Paul Gillis, Senior Client Executive, Americas Institutional
Lewis Addison, Senior Vice President and Chief Financial Officer, Centra Health

A CFO's perspective on managing changes in U.S. healthcareEarlier this year, we sat down with Lewis Addison, senior vice president and chief financial officer of Centra Health, a regional non-profit healthcare system based in Lynchburg, Virginia, with more than 6,000 employees serving over 500,000 people throughout the region.

Lewis shared with us his perspective on the evolution of the industry and what he has been doing to address the various challenges. This is part 1 of a 3 part series.  (Read part 2 and part 3.)

How long have you been in your current role, and how long have you served broadly in the healthcare industry?

As CFO of Centra Health, 14 years; and before that, I served as VP of Finance for several years. But I’ve actually been in and around the industry for 41 years, which is kind of scary. After graduating with a major in accounting, I worked as an auditor for a regional public accounting firm that audited various regional hospitals, including Lynchburg General Hospital. I’ve been working in the industry ever since.

“Cost management has become one of the top priorities in today’s environment.”

What major changes have you seen in the last few years that you wouldn’t have expected when you first started in the industry?

When I began, those were the days of cost reimbursement by Medicare, which seems like an alien concept today, but that was the reality back then. To me, as a finance person, this reality meant maximizing reimbursement by making sure every opportunity on the cost report was utilized. It was very regulated, and you needed to take time to know all the rules —so it really had a role in making or breaking the financial success of hospitals. There was also very little computerization, and certainly the use of electronic medical records was unheard of. It’s almost comical now when I think about it—when I arrived at Lynchburg, the accounting records were on a mechanical NCR machine, and I think there was only one person who knew how to operate the machine. And she had to quarrel with it until a trial balance could be produced. If that sounds antiquated, it was. Over the years, automation has played such a major role in evolving the industry, both in terms of how patients are treated and how the business is operated.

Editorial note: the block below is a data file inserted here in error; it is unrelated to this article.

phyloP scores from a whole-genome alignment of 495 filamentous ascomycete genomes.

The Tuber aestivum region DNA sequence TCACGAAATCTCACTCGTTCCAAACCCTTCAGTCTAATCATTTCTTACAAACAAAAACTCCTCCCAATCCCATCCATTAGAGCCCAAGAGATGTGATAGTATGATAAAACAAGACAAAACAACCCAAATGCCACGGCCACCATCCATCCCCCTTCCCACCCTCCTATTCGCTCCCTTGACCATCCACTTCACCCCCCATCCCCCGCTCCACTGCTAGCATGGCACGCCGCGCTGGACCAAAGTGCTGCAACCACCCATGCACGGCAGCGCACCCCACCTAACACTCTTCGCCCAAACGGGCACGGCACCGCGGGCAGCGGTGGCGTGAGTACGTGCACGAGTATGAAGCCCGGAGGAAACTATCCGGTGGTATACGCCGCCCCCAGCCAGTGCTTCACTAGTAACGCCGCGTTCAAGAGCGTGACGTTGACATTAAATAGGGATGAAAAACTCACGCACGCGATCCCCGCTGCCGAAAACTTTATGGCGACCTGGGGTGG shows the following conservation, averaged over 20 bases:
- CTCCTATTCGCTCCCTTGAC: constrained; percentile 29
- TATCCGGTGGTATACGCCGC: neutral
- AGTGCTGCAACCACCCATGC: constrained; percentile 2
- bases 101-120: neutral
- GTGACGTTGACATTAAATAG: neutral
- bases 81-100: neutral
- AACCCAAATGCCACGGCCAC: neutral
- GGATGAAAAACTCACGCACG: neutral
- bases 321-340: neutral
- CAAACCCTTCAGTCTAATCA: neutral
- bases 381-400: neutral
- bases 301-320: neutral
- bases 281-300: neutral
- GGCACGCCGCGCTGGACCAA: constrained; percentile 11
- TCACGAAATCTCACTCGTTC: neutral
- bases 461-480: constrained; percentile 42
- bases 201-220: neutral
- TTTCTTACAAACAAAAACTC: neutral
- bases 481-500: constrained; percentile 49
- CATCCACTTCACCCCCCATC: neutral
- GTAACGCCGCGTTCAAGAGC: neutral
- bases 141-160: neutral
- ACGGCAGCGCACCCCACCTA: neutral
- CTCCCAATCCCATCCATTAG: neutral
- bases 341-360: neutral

What I wouldn’t have expected when I first began in the industry is the major consolidation and integration of hospitals and systems that we see today—very different environment from the days of community hospitals with our own governing boards and integration of physician practices with hospitals. You seldom saw integration with long-term care, and you certainly didn’t see any involvement of insurance vehicles with healthcare organizations of that time.

How have these changes impacted the way you manage Centra finances?

The environment is certainly more complex now, simply because we are doing so many different things. We are an integrated health system; we have an insurance product; we have long-term care; we go from cradle to grave.

There are also so many financing and payment mechanisms that are particular to each of those arenas. The reality is that our processes have improved and become more sophisticated, and this has enabled us to be more effective in managing our finances and more specialized. We’ve come a long way in being good cost managers, but we still have a ways to go. While business operations and care delivery have improved tremendously, due to the changes I mentioned earlier, at the same time we are very much challenged by the costs of doing these things.

Cost management has become one of the top priorities in today’s environment—we have to manage costs, or we won’t stay in the game. Yet this need has to be balanced with ensuring the quality of our services, which are essential to building and maintaining trust within the communities we serve. We can’t focus on one need at the expense of another. Underpinning everything is our ability to recruit and retain good doctors. So many things go together to result in a successful health system these days.

Given all your responsibilities as CFO, how do you think about your multiple asset pools and the investment of those assets, which include the frozen DB plan, the funded depreciation pool and the foundation assets?

These assets are an extremely important part of our financial picture. Health systems are expected to hold and to grow significant cash and investment balances, due to unforeseeable risks. Primary among the risks come from regulatory forces— at any point in time, we could be legislated with a big cut in reimbursement. So we need to build cash reserves up in good times so that we can weather any downs.

The multiple asset pools are very different. Foundation assets are there to grow in perpetuity, so they can provide income to be used for the various charitable needs. The DB plan is managed very differently, simply due to where the plan is in its life cycle, with the goal being to manage it to the point where it’s fully funded.

Our other large asset pools are used for capital investments, and for new hospitals and new healthcare-related projects, which are managed differently. We look at this as a long-term pool of capital with a 6% long-term return target, to help provide the cash flow and liquidity balances Centra needs to execute on its mission.

Read part 2

Read part 3

CORP: 10839
First Use: June 2016